July’s Film Slam is an all-star edition 

This month’s competition features three past winners

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July 14, 1 p.m. | Enzian Theater, 1300 S. Orlando Ave., Maitland | 407-629-0054 | enzian.org | $5

FilmSlam, that eclectic monthly concoction of the good, the bad and the ugly of aspiring Florida filmmakers, returns to the Enzian Theater in Maitland on July 14. Eight short films are scheduled, along with a Q&A with the creators.

“This is something of an all-star Slam, with three past FilmSlam winners in the running,” said programming director and host Tim Anderson. “We also have a new music video from Adam Arnali for the Orlando band Soulswitch. And [we have] a brand-new short from experimental filmmaker Carl Knickerbocker, whose production A Dog Goes From Here to There played the Florida Film Festival in 2010. We are also featuring a 16mm production from Full Sail University that has some of the most naturalistic 16mm cinematography that I have seen in quite a while.”

The Slam opens with Changing Worlds (6 minutes, 45 seconds), a sci-fi apocalyptic adventure from Dale Metz, who won FilmSlam in January 2012 with his short film See. It’s co-directed and written by Ted Souppa.

From director-writer Forrest Hughes comes Gifts (10:18), the story of Sarah, who despite barely being able to make ends meet, strives to get her grandfather the best Christmas present ever. Also bursting with ambition is the protagonist in director Grant Martin’s Bittersweet (13:28), who relishes his first assignment as a dessert baker. (You might remember Martin as the director of Charlie, a highly touted local film project, still in production, about a boy with autism.)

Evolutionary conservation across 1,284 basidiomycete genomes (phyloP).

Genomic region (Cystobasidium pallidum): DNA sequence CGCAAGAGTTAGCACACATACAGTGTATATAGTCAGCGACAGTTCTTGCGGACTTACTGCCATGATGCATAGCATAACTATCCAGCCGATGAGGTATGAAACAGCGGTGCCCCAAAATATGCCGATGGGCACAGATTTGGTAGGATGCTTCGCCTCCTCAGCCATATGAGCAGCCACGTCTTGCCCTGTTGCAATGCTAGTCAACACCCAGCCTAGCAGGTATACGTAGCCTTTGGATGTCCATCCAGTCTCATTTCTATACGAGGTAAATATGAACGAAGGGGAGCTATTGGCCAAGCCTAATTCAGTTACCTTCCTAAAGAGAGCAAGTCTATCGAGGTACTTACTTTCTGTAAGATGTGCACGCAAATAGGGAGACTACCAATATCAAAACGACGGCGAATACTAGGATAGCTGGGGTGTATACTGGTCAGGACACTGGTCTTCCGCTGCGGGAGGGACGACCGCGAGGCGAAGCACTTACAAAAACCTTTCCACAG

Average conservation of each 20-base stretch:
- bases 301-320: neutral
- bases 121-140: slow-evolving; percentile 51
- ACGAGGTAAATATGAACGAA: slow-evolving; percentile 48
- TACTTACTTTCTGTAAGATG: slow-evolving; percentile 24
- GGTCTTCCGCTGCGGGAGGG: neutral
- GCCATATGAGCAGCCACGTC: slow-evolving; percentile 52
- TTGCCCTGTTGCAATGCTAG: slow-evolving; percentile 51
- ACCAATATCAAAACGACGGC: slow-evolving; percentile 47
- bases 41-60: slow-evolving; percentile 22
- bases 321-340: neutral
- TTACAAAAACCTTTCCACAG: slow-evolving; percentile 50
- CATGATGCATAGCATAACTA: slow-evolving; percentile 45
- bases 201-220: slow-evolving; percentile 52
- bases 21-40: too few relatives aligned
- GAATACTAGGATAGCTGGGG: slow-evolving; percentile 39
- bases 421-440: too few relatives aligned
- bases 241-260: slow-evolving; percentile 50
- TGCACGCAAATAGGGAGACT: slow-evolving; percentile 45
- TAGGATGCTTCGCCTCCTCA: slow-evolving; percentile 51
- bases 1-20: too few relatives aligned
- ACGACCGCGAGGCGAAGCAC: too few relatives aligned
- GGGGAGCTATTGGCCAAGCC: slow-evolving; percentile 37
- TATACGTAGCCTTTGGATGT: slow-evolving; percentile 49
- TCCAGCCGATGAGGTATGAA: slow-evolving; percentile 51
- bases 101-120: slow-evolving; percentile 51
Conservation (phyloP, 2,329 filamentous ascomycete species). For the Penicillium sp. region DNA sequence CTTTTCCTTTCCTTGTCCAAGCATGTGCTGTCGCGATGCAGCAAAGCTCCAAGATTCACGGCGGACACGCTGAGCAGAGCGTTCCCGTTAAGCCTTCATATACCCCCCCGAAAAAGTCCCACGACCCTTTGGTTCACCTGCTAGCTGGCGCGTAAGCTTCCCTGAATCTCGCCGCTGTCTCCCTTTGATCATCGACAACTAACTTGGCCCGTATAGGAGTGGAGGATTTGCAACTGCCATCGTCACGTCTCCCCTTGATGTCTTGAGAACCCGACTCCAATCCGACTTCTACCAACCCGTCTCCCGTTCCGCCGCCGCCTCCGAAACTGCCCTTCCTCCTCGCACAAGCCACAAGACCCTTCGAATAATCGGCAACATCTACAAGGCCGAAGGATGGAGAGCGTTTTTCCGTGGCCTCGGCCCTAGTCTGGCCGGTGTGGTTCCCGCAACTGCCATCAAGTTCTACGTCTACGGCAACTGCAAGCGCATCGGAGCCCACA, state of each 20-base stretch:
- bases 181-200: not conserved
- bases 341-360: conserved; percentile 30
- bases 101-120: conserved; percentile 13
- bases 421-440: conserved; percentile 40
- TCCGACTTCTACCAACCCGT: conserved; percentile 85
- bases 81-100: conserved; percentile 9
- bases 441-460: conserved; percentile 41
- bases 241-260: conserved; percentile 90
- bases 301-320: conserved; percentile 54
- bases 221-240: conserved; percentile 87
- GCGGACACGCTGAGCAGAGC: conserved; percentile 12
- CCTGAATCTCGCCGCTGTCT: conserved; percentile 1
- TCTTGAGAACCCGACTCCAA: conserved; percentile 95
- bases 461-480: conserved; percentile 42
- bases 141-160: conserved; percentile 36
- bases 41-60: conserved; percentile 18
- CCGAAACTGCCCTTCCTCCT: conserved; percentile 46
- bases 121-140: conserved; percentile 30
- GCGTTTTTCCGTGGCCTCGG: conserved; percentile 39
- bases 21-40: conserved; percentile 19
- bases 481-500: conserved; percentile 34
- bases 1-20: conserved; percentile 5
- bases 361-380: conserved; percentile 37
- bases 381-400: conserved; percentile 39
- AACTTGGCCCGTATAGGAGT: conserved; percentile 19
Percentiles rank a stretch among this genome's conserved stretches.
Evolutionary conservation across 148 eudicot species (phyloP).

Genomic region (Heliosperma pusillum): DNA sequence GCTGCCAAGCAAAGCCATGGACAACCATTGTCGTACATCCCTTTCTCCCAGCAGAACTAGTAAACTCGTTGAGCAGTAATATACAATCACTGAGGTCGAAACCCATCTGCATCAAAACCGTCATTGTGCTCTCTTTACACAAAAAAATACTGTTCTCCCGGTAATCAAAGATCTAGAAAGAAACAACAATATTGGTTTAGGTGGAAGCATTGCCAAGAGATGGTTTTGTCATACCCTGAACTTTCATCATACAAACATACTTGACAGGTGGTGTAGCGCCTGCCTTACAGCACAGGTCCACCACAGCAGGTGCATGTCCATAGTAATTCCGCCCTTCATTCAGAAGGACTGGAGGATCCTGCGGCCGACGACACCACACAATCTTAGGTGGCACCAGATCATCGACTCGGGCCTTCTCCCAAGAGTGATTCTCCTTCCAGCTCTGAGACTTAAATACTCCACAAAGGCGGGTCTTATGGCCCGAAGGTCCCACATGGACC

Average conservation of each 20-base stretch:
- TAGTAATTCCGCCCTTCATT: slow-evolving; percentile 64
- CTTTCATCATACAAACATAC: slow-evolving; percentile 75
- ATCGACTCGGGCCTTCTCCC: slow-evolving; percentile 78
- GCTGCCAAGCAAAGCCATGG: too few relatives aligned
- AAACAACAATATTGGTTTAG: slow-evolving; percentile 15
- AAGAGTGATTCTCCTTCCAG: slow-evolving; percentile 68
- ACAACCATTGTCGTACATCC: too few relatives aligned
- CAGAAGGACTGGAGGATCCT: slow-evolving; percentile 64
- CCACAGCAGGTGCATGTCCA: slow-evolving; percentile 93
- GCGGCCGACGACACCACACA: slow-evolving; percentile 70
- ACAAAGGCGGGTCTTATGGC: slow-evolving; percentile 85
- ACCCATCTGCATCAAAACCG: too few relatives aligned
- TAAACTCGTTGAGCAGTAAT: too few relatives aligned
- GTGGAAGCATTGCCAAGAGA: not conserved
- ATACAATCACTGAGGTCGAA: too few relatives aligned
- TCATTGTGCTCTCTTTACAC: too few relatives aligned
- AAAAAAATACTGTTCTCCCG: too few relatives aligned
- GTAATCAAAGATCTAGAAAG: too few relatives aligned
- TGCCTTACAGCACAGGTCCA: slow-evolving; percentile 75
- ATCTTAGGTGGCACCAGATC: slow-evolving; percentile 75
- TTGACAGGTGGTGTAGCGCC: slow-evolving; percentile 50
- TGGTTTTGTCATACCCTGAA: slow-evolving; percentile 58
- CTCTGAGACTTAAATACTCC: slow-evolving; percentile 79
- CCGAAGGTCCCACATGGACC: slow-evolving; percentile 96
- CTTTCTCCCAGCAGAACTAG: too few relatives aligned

On the darker side, we have Shootin’ the Breeze (4:46), directed and written by TL Westgate, a comedy about two co-workers with a little time to kill, and the aforementioned music video by Soulswitch, Saving Me (4:25), which delves into the divided and shattered brain of a love-torn man.

The Last Orange Grove of Middle Florida (2:44), directed and written by the aforementioned Knickerbocker, brings a decidedly Sunshine State flavor to the competition, as it depicts the all-too-familiar occurrence of an orange grove being displaced by a housing subdivision.

Rounding out this month’s smorgasbord is the 16mm Moving (10:00), directed by Kyle Romanek and written by David Brescia, and Tyler Falbo’s Lend a Hand (7:25). The former focuses on a struggling couple who discover a moving box that helps them reminisce on what they once had together, while Falbo’s tale centers on the odd repercussions of a night of heavy drinking.

The protagonist in the final film gets so drunk he flips his car. As an alternative, might I suggest a single drink at Enzian’s Eden Bar before taking in what will undoubtedly prove to be an interesting collection of the latest treats – and some trash – from the next generation of moviemakers.


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